5. Penelope (159 Lexington Avenue, 212-481-3800) is a small, homey space guaranteed to have an inevitable wait, but trust us; It’s worth it. With its kitchen-facing bar and its pastry case of tempting treats, the staff serves food to match the comfy setting. It’s equally inevitable that dishes named after people — like Mabel’s homemade granola or Ellie’s spinach pie — are served up with a whole lotta love.

You can have any of this yumminess (including the irresistible pumpkin waffles with baked apples) for $14, which includes your choice of coffee/tea and juice or an apple cider mimosa. It should be noted that Doreen’s sake bloody mary is sold separately, but that doesn’t mean we love her (whoever she is) and her eponymous drink any less.

Do you have any other favorite New York City brunch spots to add? Tell us in the comments below!

About the author

Suzanne Russo
About the author: Suzanne Russo thinks of herself as equal parts California Girl and New Yorker. She moved from San Francisco to New York four years ago to pursue her MA in English, and her obsession with all things New York life and history hasn’t dwindled yet. She is a freelance writer, director of the San Francisco-sponsored, New York literary pub crawl, Lit Crawl, and constant wanderer.
Posted in: New York Eating and Drinking
Related tags: , , , , ,

Cheapo Comments

5 Responses to “New York: Five Delicious (and Cheap) Brunch Spots”
  • Nicole says:

    Don’t forget Calle Ocho on the Upper West Side- they have an unlimited FREE sangria bar :)

  • Mmmmm, free sangria!

    One other thing to add: don’t forget Brooklyn! Smith Street in Cobble Hill has plenty of restaurants, diners and cafes to choose from.

  • Alisha says:

    I’d actually love to add 2 places to this list: Cafe Orlin in the East Village on St. Marks is a fab European style brunch place tucked away from all the loud touristy attractions and hot spots in the area. Plus, it’s decently cheap and really yummy. I went there that Monday after TBEX and was thoroughly pleased with my meal.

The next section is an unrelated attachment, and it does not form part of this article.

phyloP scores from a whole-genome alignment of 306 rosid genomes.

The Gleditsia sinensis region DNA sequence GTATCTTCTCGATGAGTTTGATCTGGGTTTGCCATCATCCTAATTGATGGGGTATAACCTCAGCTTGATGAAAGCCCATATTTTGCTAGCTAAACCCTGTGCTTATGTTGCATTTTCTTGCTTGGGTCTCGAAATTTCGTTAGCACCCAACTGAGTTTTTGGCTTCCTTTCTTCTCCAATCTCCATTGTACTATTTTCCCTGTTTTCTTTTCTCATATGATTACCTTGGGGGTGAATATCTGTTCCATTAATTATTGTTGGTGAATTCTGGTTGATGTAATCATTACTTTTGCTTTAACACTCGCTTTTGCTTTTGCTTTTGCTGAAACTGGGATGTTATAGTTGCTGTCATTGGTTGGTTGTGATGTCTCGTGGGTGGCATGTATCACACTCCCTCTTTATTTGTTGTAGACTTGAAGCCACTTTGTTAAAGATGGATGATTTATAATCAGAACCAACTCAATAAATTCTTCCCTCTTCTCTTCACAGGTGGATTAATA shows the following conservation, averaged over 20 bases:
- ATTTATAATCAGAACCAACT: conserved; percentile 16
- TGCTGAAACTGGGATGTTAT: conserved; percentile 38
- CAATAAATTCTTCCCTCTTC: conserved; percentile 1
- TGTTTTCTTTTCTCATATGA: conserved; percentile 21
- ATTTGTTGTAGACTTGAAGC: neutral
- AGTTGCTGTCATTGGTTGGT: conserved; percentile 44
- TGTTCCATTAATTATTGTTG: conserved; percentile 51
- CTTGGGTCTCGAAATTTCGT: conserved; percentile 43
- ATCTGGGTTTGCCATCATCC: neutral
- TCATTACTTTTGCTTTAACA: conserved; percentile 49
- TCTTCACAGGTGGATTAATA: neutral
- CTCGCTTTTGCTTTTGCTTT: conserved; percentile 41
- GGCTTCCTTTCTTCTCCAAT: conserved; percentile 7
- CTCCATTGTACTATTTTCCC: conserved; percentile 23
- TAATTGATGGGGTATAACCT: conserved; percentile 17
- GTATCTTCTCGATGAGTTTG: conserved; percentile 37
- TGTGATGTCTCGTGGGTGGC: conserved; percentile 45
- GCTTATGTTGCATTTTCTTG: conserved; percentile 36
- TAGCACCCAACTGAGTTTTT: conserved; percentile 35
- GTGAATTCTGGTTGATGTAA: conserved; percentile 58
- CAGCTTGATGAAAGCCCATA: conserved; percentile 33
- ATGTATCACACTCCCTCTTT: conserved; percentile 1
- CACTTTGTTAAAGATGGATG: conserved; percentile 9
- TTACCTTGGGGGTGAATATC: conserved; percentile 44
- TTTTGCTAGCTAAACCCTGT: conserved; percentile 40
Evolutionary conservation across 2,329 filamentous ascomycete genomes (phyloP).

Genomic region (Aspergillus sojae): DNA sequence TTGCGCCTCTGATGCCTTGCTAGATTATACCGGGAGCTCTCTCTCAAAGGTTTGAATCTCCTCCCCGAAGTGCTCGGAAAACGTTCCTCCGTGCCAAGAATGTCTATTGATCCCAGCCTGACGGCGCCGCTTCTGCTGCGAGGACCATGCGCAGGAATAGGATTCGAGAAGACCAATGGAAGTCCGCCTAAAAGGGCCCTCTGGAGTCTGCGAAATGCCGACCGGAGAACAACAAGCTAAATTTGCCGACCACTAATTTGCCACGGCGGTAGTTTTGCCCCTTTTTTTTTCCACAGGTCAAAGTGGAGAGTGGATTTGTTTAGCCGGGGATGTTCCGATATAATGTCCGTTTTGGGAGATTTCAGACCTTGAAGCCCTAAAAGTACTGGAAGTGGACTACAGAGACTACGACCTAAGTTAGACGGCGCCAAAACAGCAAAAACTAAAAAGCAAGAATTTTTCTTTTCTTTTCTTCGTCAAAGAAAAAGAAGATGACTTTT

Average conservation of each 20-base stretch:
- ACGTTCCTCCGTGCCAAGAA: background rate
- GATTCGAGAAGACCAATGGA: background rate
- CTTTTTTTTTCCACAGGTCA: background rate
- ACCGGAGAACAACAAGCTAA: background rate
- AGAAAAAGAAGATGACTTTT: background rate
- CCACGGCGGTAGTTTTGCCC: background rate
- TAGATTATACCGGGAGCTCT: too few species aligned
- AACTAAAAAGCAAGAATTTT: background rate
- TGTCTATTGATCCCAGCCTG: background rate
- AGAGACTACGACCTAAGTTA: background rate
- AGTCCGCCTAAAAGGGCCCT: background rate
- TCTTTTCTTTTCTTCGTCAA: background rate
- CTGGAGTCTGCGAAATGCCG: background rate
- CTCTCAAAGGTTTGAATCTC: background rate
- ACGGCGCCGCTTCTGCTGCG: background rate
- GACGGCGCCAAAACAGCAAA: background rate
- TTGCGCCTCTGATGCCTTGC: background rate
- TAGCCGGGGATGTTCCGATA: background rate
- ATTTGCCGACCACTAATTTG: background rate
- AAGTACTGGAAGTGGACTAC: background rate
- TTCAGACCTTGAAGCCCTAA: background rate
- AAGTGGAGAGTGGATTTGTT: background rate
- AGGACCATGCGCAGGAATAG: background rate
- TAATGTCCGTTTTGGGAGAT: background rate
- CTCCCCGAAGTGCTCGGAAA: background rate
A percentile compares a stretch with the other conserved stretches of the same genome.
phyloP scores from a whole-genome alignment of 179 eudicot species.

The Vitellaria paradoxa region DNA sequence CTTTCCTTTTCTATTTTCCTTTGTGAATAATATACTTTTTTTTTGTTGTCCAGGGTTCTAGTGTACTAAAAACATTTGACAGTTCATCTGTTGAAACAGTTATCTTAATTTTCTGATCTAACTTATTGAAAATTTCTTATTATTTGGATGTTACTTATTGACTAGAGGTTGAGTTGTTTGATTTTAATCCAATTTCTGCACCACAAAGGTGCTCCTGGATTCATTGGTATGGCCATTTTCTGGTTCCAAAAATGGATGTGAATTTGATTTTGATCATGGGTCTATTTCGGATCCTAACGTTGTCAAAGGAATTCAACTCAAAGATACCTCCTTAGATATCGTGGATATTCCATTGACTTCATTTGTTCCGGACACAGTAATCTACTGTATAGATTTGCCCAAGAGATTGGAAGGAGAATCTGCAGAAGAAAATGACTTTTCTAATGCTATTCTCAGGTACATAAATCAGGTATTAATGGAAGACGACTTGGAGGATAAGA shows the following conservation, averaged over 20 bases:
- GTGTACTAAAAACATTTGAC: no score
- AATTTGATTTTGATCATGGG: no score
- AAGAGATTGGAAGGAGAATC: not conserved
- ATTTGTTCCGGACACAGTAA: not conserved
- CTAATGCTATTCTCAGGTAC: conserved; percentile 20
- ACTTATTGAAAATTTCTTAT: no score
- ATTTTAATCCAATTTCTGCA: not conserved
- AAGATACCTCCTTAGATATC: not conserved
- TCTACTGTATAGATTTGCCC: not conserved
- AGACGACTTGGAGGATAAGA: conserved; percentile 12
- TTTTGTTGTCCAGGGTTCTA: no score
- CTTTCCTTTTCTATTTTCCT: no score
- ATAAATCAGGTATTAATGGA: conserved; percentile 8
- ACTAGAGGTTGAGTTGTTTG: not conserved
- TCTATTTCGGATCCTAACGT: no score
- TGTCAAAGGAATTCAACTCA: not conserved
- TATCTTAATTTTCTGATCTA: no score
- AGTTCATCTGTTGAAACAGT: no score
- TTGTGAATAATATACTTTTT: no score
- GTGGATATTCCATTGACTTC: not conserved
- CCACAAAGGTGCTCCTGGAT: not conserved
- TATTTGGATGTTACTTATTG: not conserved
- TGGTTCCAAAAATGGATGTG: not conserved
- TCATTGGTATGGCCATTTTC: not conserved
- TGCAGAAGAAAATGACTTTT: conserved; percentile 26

Being a proud Brooklynite, I pick Tom’s in Prospect Heights. I live about 5mins from this place and go there far too many times. It’s a must when you’re in the area – kitschy, wonderful, friendly, cheap, delicious, authentic. I could go on, but you must go for yourself to believe the hype!

    • Pete Meyers Pete Meyers says:

      Good call on Cafe Orlin – as I recall they have some fannnnntastic pumpkin pancakes.

      And on the Brooklyn front, I’ll also toss out a few recommendations: Sue Perette on Smith Street to tap into your inner-Francophile (or Provence en Boite across the street,) the wine bar Boca Lupa on Henry Street / Warren Street is a personal favorite, and the Clover Club on Smith / Baltic Streets for tasty Bloody Mary’s and live jazz.

      Why did I just become so hungry?

  • Here’s a Web site we recently came across devoted to the subject of brunches in New York. Check out the list in the very first post of dozens of brunch spots.

    http://www.lunfast.blogspot.com/

Leave a Comment